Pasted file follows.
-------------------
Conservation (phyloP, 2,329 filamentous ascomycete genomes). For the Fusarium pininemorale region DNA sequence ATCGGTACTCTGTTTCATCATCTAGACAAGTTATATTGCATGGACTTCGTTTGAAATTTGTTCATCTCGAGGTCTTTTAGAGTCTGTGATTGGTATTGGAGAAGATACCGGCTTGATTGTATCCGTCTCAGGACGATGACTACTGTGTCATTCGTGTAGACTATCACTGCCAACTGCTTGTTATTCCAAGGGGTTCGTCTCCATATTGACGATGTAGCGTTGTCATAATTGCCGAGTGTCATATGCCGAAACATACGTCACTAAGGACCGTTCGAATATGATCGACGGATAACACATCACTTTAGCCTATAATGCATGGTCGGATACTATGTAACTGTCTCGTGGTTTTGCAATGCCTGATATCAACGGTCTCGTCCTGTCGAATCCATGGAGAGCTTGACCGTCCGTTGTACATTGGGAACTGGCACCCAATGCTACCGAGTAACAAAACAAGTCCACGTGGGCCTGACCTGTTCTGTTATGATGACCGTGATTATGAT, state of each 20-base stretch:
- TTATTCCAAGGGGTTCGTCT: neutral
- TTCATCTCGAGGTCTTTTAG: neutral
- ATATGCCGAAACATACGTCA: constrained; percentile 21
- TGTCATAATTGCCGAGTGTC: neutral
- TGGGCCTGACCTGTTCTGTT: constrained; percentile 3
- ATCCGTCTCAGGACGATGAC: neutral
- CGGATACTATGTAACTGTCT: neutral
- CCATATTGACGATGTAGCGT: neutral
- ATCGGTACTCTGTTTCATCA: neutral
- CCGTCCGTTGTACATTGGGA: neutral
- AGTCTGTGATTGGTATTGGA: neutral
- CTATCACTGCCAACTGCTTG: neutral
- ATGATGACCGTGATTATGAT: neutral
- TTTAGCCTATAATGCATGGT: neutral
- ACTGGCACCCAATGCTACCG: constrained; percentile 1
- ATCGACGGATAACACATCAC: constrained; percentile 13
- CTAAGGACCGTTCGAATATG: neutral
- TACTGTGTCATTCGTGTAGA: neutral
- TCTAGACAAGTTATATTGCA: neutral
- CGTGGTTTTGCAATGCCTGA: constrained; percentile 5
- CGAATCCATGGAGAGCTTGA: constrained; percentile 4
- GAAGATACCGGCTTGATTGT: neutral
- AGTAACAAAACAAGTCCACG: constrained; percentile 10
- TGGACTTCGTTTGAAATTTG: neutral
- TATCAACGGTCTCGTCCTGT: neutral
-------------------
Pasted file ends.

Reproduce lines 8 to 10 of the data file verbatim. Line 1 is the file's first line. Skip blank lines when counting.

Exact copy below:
- CGGATACTATGTAACTGTCT: neutral
- CCATATTGACGATGTAGCGT: neutral
- ATCGGTACTCTGTTTCATCA: neutral